Collapse OS Documentation Browser

doc/usage.txt

asm/ code/ hw/ arch.txt avr.txt blk.txt blksrv.txt bootstrap.txt cross.txt design.txt dict.txt dis.txt drivers.txt ed.txt emul.txt faq.txt grid.txt hal.txt impl.txt intro.txt me.txt primer.txt ps2.txt rxtx.txt sdcard.txt sega.txt selfhost.txt spi.txt usage.txt

Collapse OS usage guide

If you already know Forth, start here. Otherwise, read
primer.txt first.

We begin with a few oddities in Collapse OS compared to tradi-
tional forths, then cover higher level operations.

Comments

Both () and \ comments are supported. The word "(" begins a
comments and ends it when it reads a ")" word. It needs to be a
word, that is, surrounded by whitespaces. "\" comments the rest
of the line.

Cell size and memory map

Cell size is hardcoded to 16-bit. Endian-ness is arch-dependent
and core words dealing with words will read-write according to
native endian-ness.

Memory is filled by 4 main zones:

1. Boot binary: the binary that has to be present in memory at
   boot time. When it is, jump to the first address of this bin-
   ary to boot Collapse OS. This code is designed to be able to
   run from ROM: nothing is ever written there.
2. Work RAM: As much space as possible is given to this zone.
   This is where HERE begins.
3. SYSVARS: Hardcoded memory offsets where the core system
   stores its things. It's $80 bytes in size. If drivers need
   more memory, it's bigger. See impl.txt for details.
4. PS+RS: Typically around $100 bytes in size. Their implemen-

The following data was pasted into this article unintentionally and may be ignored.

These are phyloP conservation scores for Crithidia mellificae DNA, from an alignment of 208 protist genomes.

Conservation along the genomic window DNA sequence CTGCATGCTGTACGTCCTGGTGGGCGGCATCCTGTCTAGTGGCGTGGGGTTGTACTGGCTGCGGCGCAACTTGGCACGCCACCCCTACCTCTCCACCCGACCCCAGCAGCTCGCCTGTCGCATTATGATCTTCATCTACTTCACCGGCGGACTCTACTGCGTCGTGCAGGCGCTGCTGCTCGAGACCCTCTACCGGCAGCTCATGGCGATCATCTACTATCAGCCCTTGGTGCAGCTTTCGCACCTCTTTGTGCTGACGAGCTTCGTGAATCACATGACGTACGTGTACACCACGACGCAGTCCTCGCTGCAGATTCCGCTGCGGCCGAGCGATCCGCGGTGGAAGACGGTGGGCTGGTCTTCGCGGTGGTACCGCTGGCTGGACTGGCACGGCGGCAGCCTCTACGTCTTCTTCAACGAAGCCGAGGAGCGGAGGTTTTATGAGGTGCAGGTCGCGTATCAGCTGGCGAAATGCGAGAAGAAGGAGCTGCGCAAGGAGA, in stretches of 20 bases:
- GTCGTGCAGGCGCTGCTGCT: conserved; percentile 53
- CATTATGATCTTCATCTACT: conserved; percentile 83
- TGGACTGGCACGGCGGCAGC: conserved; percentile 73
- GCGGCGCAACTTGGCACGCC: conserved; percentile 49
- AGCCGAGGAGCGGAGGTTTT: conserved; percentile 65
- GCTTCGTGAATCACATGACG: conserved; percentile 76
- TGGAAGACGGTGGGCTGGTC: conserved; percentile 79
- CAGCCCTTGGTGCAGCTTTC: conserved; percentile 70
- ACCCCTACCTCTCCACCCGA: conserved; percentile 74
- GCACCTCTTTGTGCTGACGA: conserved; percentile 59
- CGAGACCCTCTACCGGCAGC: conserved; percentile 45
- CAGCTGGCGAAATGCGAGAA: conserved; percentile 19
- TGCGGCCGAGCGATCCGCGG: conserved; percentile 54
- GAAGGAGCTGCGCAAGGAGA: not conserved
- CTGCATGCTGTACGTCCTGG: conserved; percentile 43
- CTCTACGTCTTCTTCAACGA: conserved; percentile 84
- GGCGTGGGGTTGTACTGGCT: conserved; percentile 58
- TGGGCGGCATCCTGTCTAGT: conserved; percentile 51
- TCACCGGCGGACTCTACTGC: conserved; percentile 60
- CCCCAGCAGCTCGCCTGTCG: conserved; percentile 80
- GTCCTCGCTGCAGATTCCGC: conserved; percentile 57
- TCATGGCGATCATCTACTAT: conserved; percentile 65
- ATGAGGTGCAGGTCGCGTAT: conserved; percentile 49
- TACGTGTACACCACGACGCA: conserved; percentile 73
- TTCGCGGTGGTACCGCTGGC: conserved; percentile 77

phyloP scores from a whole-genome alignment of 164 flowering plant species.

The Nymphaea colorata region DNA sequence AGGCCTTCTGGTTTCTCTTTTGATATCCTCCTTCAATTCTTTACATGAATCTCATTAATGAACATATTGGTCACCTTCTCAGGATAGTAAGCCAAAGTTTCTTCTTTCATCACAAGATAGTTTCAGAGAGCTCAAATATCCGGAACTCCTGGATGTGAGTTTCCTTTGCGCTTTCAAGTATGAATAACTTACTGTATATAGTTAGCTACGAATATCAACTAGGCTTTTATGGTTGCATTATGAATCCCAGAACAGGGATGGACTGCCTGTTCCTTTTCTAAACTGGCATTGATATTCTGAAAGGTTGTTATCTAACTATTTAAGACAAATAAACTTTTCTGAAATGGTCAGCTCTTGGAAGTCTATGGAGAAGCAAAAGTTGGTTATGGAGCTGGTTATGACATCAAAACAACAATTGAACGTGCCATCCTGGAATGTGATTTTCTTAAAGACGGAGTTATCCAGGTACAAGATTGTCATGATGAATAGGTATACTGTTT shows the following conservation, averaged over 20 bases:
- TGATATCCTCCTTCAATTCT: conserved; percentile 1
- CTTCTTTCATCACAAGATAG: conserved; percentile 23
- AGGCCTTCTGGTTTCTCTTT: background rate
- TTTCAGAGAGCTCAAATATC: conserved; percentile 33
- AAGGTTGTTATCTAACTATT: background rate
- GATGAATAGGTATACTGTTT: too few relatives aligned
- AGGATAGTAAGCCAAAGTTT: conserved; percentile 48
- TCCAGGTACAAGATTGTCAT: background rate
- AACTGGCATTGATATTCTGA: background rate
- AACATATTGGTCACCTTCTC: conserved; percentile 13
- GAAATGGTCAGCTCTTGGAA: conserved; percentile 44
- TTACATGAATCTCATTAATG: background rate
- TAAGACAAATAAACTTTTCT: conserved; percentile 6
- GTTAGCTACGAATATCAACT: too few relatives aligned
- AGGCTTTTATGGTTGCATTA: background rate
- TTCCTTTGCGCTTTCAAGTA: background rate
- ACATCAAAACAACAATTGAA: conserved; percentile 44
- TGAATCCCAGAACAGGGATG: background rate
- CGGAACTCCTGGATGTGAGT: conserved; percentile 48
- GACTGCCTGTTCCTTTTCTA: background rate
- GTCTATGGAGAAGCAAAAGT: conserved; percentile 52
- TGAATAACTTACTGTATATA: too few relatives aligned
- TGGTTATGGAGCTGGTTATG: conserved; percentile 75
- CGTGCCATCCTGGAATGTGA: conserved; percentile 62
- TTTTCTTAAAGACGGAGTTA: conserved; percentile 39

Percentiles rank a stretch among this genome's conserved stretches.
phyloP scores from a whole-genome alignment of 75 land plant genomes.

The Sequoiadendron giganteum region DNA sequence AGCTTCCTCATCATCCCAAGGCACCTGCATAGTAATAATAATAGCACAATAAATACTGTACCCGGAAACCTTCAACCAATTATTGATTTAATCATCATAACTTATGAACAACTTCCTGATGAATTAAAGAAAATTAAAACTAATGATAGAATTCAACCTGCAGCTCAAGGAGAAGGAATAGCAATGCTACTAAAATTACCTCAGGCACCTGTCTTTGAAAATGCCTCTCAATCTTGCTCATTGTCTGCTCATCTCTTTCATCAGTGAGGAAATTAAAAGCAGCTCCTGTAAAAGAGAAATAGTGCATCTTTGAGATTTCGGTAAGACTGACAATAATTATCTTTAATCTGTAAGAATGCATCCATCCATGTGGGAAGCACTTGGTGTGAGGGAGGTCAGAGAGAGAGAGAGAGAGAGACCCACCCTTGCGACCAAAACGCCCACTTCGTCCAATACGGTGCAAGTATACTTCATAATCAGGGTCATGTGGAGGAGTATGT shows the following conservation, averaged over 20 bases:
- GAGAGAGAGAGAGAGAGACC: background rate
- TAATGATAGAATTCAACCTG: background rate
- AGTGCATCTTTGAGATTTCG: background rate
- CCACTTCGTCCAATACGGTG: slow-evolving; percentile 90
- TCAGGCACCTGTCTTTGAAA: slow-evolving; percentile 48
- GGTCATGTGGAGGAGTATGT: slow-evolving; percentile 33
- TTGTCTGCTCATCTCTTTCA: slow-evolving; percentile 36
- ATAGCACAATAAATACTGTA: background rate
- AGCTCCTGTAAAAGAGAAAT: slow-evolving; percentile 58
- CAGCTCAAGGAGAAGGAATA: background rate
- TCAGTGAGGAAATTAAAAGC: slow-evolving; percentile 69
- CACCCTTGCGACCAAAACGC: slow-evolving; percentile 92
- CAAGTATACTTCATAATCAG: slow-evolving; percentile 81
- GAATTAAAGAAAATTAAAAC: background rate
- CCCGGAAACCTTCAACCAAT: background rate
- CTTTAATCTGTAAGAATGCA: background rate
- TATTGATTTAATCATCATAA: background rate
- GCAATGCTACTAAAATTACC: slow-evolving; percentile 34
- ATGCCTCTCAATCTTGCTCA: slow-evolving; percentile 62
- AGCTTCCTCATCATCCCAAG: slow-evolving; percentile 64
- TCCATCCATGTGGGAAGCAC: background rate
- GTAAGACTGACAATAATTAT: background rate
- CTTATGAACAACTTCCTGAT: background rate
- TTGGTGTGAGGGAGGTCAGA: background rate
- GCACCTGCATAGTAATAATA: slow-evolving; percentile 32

tation is entirely arch-specific. Overflows aren't checked,
   PS underflows art checked through SCNT.

Unless there are arch-related constraints, these zones are
placed in that order (boot binary at addr 0, PSP at $ffff).

Number Literals

Whenever a word is parsed in the interpreter loop, we first try
parsing the word as a number literal. There are 3 literal types.

1. A 100% digits number is parsed as a decimal.
2. A string starting with $ is parsed as hexadecimal ($ab12).
3. A character inside quotes is parsed as that character ('A').

Strings and lines

Strings in Collapse OS are an array of characters in memory
associated with a length. There are no termination.

This length, when refering to that string in the different
string handling words, is usually passed around as a separate
argument in PS. It is common to see "sa sl", "sa" being the
string's address, "sl" being its length.

How that "sl" is encoded depends on the situation. For example,
the LIT" word, which writes the enclosed string and, at runtime,
yields "sa sl", is wrapped around a branch word (so that the
string isn't evaluated by forth) followed by 2 number literals.

When we refer to a "line", it's a string that is of size LNSZ,
a constant that is always 64. It corresponds to the size of the
input buffer and to the size of a line in a Block (16 lines per
block).

Because those lines have a fixed length, we sometimes want to
know the length of the actual content in it (for example, to
EMIT it). When we do so, for example in LNLEN, we go through the
whole line and check when is that last visible character, that
is, the last one that is higher than $20 (space). That's where
our line ends.

We don't use any termination character for lines, it's too
messy.  Blocks might not have them, and when we want to display
lines in a visual mode (that is, always the full 64 characters
on the screen), we need complicated CR handling. It's simpler
to fill lines in blocks with spaces all the way.

Signed-ness

For simplicity purposes, numbers are generally considered
unsigned. For convenience, decimal parsing and formatting
support the "-" prefix, but under the hood, it's all unsigned.

This leads to some oddities. For example, "-1 0 <" is false.
To compare whether something is negative, use the "0<" word
which is the equivalent to "$7fff >".

Branching

Branching in Collapse OS is limited to 8-bit. This represents
64 word references forward or backward. While this might seem
a bit tight at first, having this limit saves us a non-
negligible amount of resource usage.